While his stand on gay marriage, abortion, and contraception are consistent with Catholic moral teaching, Santorum differs from the Church on many other issues.  Rick Santorum was a strong supporter of George Bush’s war in Iraq despite Pope John Paul’s plea to the Bush administration not to go into that war and his subsequent condemnation of the war as unjust.  Among those things which the Catholic Church condemns as absolute evils is not only abortion, but torture yet Senator Santorum was supportive of waterboarding and other torture techniques employed for “enhanced interrogation” in the Bush administration. In his Encyclical Letter Evangelium Vitae Pope John Paul condemned the Death Penalty except under the most restricted of circumstances, circumstances not met in the American penal code.  The Pope even had the Catechism of the Catholic Church rewritten to make sure that the average Catholic is aware of this condemnation.  Santorum has consistently supported the Death Penalty, in 1994 voting against replacing the death penalty with life in prison and supporting limiting appeals from death row inmates.   Santorum believes that Climate Change is a fraud, declaring it “an absolute travesty of scientific research that was motivated by those who, in my opinion, saw this as an opportunity to create a panic and a crisis for government to be able to step in and even more greatly control your life.”  This differs from Popes John Paul II and Benedict XVI who have each written and spoken about the need to protect the environment from the disastrous effects that industrialization is wreaking on our society.  Despite a consistent teaching of the Church on the rights of migrants dating back to the time of the Second World War but including papal magisterium from John XXIII, Paul VI, John Paul II, and now Pope Benedict, Santorum opposes any attempts for immigration reform.  Ever since Leo XIII wrote the encyclical Rerum Novarum in 1891 the Catholic Church has defended the rights of labor to organize—a teaching repeated by Pius XI, John XXIII, The Second Vatican Council, Paul VI, John Paul II, and now Benedict XVI, yet Rick Santorum opposes the rights of public sector workers to organize and he consistently favors capital over labor in the private sector.  Similarly while the Church speaks of the importance of regulatory safeguards on the economy Santorum always voted against them and still opposes economic regulations.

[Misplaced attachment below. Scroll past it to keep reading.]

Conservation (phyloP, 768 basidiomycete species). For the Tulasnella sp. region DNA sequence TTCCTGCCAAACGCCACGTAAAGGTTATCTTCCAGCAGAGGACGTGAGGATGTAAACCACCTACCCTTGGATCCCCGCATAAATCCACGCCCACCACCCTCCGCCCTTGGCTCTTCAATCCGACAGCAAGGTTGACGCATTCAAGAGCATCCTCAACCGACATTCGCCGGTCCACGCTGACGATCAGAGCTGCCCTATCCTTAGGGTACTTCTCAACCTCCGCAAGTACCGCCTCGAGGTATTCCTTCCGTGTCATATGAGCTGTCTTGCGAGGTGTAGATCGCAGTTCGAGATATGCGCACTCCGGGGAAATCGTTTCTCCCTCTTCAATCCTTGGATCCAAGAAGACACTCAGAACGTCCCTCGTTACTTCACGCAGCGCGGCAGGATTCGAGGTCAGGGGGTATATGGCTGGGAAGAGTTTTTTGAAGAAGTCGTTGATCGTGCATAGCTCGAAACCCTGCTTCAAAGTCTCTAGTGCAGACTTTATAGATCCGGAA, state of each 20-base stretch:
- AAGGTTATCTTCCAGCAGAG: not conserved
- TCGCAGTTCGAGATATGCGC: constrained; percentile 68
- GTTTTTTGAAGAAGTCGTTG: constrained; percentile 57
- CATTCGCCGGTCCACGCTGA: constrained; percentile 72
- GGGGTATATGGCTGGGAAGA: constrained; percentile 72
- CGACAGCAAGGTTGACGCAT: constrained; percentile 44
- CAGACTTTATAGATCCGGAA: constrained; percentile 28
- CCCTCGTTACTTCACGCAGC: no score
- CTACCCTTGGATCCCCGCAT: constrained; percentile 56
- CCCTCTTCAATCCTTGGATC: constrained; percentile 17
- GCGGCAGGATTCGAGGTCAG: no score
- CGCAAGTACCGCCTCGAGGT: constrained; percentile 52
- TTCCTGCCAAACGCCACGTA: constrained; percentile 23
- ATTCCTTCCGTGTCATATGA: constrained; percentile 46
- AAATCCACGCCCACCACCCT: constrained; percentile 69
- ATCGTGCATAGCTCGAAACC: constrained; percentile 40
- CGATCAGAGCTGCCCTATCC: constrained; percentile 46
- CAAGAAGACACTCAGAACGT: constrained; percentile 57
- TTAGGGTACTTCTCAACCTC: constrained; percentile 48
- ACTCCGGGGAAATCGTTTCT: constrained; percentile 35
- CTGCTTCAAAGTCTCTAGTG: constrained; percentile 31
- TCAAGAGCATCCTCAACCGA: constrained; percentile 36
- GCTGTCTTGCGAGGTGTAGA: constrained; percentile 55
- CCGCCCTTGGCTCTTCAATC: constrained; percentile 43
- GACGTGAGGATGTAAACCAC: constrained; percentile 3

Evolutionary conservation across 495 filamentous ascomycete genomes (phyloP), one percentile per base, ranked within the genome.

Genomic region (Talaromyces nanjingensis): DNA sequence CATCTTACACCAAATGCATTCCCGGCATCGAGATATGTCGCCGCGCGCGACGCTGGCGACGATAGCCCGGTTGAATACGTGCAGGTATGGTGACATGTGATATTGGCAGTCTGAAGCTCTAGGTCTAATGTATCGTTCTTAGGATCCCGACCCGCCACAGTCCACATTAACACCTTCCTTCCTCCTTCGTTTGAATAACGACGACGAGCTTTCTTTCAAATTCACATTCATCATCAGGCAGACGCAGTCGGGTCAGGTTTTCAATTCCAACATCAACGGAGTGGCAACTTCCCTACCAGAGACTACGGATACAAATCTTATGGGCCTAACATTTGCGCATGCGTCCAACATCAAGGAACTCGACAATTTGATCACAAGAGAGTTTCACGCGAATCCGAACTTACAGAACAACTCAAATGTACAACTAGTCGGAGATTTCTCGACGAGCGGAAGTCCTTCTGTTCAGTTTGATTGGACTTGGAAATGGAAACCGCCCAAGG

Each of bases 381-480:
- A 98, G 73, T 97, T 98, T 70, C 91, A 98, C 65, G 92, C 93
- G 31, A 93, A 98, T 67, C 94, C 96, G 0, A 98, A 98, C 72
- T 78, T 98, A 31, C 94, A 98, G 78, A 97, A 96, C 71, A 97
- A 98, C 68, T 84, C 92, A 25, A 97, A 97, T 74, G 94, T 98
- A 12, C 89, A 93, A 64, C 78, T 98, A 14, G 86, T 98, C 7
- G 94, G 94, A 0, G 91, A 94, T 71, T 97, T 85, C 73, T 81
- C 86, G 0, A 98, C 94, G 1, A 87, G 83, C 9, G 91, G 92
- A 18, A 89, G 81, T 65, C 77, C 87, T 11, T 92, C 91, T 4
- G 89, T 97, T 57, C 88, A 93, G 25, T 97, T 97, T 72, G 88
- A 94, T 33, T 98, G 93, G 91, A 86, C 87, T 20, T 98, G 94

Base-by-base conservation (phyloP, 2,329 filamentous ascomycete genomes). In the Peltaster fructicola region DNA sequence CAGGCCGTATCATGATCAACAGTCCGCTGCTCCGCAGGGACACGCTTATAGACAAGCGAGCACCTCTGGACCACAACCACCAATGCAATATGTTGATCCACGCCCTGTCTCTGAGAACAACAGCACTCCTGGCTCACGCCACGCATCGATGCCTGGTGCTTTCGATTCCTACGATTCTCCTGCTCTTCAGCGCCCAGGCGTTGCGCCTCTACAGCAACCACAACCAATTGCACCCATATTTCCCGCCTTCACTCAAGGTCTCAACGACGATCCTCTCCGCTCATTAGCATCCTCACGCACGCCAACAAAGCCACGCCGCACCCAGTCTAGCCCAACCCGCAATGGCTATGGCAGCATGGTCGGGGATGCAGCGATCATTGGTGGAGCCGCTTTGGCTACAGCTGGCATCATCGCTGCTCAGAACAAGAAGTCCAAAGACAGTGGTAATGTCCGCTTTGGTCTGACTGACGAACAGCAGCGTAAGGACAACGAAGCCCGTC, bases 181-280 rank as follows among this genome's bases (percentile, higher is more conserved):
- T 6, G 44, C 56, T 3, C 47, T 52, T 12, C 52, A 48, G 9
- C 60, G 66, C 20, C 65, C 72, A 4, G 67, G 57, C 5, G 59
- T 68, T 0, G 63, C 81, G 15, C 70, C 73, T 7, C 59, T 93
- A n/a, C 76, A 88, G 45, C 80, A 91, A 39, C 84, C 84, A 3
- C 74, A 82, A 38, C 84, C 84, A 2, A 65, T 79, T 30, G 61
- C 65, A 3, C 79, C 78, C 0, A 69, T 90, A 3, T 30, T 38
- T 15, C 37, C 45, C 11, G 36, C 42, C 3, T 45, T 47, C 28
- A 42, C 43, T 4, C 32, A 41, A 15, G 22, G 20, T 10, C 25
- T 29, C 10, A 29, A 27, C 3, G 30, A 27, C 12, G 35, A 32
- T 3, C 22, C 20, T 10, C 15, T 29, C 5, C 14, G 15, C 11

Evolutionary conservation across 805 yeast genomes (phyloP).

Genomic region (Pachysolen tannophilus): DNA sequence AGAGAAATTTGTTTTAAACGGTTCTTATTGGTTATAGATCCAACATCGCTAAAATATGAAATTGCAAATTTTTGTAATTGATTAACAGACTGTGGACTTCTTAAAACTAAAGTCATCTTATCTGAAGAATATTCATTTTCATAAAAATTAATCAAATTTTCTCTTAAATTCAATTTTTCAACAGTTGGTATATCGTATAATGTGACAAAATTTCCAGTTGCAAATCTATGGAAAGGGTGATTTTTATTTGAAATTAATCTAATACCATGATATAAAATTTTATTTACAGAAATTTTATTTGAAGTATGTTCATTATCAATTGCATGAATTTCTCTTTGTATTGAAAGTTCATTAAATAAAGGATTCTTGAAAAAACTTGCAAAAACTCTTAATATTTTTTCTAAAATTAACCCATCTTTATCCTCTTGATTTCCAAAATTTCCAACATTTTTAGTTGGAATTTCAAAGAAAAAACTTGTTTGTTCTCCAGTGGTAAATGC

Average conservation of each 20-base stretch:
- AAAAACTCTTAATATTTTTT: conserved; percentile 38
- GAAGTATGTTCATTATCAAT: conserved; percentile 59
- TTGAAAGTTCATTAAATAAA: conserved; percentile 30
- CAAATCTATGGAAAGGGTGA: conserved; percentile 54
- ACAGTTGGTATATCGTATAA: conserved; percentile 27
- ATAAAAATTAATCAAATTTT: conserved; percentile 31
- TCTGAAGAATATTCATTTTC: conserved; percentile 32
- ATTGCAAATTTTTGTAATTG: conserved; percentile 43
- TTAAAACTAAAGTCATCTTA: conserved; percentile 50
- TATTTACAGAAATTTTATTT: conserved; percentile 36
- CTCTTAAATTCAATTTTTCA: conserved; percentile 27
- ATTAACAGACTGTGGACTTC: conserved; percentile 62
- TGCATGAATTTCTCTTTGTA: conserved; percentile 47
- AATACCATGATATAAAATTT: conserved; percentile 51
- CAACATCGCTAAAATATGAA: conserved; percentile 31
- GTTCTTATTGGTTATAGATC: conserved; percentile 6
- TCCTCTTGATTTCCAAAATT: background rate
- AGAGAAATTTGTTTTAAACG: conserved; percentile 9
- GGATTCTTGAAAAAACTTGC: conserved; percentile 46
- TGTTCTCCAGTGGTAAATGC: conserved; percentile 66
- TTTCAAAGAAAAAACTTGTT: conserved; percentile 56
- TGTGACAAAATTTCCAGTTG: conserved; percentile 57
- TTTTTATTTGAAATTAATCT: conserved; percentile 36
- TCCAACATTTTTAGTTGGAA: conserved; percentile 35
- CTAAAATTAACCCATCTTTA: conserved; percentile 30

Don’t get me wrong. I don’t mind a Catholic candidate differing from the magisterium.  I think that while one must always follow one’s conscience, there are times when, to perform one’s public duties, one’s conscience may call the President, or Senator or Judge or Governor or Congressperson or General or Admiral or whatever to pass over a Church teaching to do his or her public duty.  (Note: I said “Church teaching.”  I did not say Divine Law, though “Church Teaching” may include the Church’s interpretation of Divine Law)   But this brings me into conflict with Rick Santorum’s philosophy too.  Santorum has decried the Kennedy doctrine which states    “I believe in an America where the separation of church and state is absolute, where no Catholic prelate would tell the president (should he be Catholic) how to act, and no Protestant minister would tell his parishioners for whom to vote; where no church or church school is granted any public funds or political preference; and where no man is denied public office merely because his religion differs from the president who might appoint him or the people who might elect him.”
     Santorum says that John Kennedy did great “harm in America” by insisting on the separation of Church and State.  I don’t know.  If it be harm, it wasn’t President Kennedy, it was future President Madison when he drafted the first amendment back in 1789.  And if it be harm, give me more of it for while I don’t want public figures to forsake their consciences, or citizens to abandon their moral principles and religious faith when voting, I do want religious institutions (and atheist and agnostic institutions) kept out of direct participation in public life.